Sunday, August 21, 2011

Movie Review: Fright Night

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Slow weekend for choices at the movie theater. You have not one, but two remakes and one sequel. They all appealed about equally on my radar. Conan the Barbarian starring Hawaii born Jason Momoa and Spy Kids: All the Time in the World in 4D which had scratch and sniff cards were two of the three selections available but ultimately, Fright Night won out only because it had the first non 3D showing of the day.

Fright Night Movie Poster
It is a remake of a 1985 version of the same name. Set in Las Vegas, the action starts quickly and keeps moving along. Charlie Brewster (Anton Yelchin) is told by former long time best friend Ed (Christoper Mintz-Plasse - McLovin from Superbad) that his new neighbor Jerry (Colin Farrell) is a vampire responsible for a slew of missing fellow classmates and families in the area. Charlie doesn't want to believe Ed, after all, what vampire would be named Jerry, right? Charlie quickly figures out that Ed was right after all and sets out to protect his stressed out real estate selling mother (Toni Collete) and knock out gorgeous girlfriend Amy (Imogen Poots) about the danger in the night.

To help with his crusade, Charlie heads over to the Hard Rock Hotel to get advise from a person in the know. This person is Peter Vincent (David Tennent, the tenth Dr over there on Dr Who), the magician whose show is vampire themed and called Fright Night. Of course some actor/magician would know everything you need to know to put down a hard core vampire with mean sharp nasty teeth, because we're dealing with reality here, not some nut job who just thinks they are a vampire.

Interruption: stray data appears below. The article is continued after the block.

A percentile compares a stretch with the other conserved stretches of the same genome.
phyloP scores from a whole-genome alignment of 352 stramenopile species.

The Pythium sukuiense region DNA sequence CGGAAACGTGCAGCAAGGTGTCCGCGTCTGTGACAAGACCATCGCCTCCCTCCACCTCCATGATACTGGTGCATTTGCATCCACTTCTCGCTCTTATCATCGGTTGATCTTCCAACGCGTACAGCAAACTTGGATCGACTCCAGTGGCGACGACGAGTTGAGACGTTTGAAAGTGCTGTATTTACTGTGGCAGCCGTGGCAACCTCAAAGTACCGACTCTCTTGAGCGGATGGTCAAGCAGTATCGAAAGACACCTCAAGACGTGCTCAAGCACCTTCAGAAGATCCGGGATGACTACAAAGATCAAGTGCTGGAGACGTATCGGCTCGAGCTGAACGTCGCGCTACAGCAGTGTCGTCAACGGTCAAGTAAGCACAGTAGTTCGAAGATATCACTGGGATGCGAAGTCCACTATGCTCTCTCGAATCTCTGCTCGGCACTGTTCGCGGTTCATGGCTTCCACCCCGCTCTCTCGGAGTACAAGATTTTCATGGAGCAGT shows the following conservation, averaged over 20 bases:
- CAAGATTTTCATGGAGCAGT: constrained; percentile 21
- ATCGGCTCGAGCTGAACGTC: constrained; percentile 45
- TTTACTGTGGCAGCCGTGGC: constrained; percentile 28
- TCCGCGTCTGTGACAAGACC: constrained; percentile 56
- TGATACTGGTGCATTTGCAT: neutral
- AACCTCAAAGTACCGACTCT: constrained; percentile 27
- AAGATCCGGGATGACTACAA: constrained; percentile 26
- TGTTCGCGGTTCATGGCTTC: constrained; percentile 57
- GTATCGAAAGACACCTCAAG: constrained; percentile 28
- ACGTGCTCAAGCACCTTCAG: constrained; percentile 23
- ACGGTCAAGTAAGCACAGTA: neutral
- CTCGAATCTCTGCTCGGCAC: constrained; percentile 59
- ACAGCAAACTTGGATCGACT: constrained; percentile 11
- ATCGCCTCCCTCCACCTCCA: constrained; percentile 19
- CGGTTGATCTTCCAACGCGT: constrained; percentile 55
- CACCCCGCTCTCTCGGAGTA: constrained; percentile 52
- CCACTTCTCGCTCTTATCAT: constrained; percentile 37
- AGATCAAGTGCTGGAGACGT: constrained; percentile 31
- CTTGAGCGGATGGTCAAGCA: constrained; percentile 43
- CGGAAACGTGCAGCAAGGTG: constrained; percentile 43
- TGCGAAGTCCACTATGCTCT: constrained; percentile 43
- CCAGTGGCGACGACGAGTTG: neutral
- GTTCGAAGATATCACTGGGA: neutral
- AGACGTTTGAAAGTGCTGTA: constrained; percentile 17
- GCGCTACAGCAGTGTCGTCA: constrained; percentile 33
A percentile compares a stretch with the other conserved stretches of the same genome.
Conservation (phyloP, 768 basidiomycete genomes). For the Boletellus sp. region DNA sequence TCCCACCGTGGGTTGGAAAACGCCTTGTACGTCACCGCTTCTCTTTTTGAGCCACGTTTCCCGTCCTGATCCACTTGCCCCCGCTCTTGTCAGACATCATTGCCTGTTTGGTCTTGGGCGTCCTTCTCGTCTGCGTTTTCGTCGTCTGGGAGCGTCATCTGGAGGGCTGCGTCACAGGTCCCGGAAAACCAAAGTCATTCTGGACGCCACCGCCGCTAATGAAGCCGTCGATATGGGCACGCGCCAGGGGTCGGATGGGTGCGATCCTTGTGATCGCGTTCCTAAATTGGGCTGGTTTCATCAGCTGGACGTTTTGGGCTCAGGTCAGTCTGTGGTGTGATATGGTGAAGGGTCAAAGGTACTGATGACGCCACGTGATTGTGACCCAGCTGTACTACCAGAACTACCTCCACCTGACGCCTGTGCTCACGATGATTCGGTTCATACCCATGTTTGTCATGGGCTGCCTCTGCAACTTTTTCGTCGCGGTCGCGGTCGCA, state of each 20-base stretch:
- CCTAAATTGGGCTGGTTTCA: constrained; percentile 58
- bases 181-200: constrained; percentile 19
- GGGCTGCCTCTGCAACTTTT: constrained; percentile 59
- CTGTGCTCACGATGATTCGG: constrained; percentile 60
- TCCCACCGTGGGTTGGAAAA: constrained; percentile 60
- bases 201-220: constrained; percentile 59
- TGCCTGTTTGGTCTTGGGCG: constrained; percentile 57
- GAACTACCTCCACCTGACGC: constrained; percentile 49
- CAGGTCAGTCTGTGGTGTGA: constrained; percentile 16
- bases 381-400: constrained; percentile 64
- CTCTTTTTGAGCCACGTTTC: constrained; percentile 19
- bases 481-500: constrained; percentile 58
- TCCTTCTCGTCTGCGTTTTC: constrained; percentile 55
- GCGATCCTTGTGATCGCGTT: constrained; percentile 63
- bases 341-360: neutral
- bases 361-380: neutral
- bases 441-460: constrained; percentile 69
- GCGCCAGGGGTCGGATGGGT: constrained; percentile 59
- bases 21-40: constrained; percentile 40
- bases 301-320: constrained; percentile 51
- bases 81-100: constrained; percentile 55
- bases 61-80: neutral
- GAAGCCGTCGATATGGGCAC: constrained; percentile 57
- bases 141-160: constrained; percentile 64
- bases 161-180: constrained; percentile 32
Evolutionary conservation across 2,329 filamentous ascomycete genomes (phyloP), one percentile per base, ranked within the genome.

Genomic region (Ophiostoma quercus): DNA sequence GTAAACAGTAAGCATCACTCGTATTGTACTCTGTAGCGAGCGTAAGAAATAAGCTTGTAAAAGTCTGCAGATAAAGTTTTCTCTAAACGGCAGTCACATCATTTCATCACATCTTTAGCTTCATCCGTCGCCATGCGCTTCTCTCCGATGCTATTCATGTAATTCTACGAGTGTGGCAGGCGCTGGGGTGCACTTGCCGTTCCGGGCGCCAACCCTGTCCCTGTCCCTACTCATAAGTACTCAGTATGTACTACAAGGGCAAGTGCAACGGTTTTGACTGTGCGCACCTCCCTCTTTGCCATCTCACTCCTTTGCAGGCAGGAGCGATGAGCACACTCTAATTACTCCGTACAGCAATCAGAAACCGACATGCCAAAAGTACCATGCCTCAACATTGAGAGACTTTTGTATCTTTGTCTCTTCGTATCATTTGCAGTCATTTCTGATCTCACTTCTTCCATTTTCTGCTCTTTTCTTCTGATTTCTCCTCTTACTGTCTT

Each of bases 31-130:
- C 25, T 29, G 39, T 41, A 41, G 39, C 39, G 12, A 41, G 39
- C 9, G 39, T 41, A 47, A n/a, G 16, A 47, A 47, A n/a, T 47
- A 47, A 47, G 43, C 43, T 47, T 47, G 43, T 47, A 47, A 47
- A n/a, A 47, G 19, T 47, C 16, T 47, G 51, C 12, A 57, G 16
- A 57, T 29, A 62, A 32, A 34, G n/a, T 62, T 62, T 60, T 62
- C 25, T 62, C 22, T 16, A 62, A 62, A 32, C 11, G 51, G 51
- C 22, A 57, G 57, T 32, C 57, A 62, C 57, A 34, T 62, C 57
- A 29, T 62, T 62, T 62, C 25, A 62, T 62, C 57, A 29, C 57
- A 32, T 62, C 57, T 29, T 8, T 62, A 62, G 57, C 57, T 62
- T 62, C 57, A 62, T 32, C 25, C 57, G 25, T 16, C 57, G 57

The movie is rated R for bloody horror violence and language including some sexual reference. My theater must have thought it was scarey enough to keep the house lights on the dimmed but not dark mode for about 20 minutes into the 106 minute running time. Through the whole movie I only found myself startled twice by what happened on screen.

Nothing really ground breaking covered in the remake. The standard stakes, crosses, holy water, turning victims into vampires and belief all come up as well as giving permission for the unholy creature of the night to cross the threshold of your home. We did get answers for two variations of the crossing the threshold dilemma. The first, what if it's not your home and the second, what if you can't call the house a home anymore. Does the logic support the outcome?

Keeping with the genre, the big climatic battle scene seems to occur around the vampire's coffin just as the staking is to occur and right after the sun makes its daily graceful exit behind the horizon. The head vamps eyes pop open and the would be vampire killer is grabbed around the neck, hoisted off the ground and thrown across the room if it's an older tale with a castle, or to the other side of the basement if it's a more modern vampire story. The lived up to the standard. Although, I will give Fright Night a little credit. There was a nice twist on the standard vampire dispatch method to finally vanquish the bad guy.

So, while not a top shelf movie for the weekend, it fits solidly within the standard scope for telling the tale of a creature who needs to feed on human blood in order to remain alive. No day time walking, sparkly skin exposing, synthetic blood drinking, I just want to be your friend and marry you while not sucking your life force from two holes I put in your neck to be found here.

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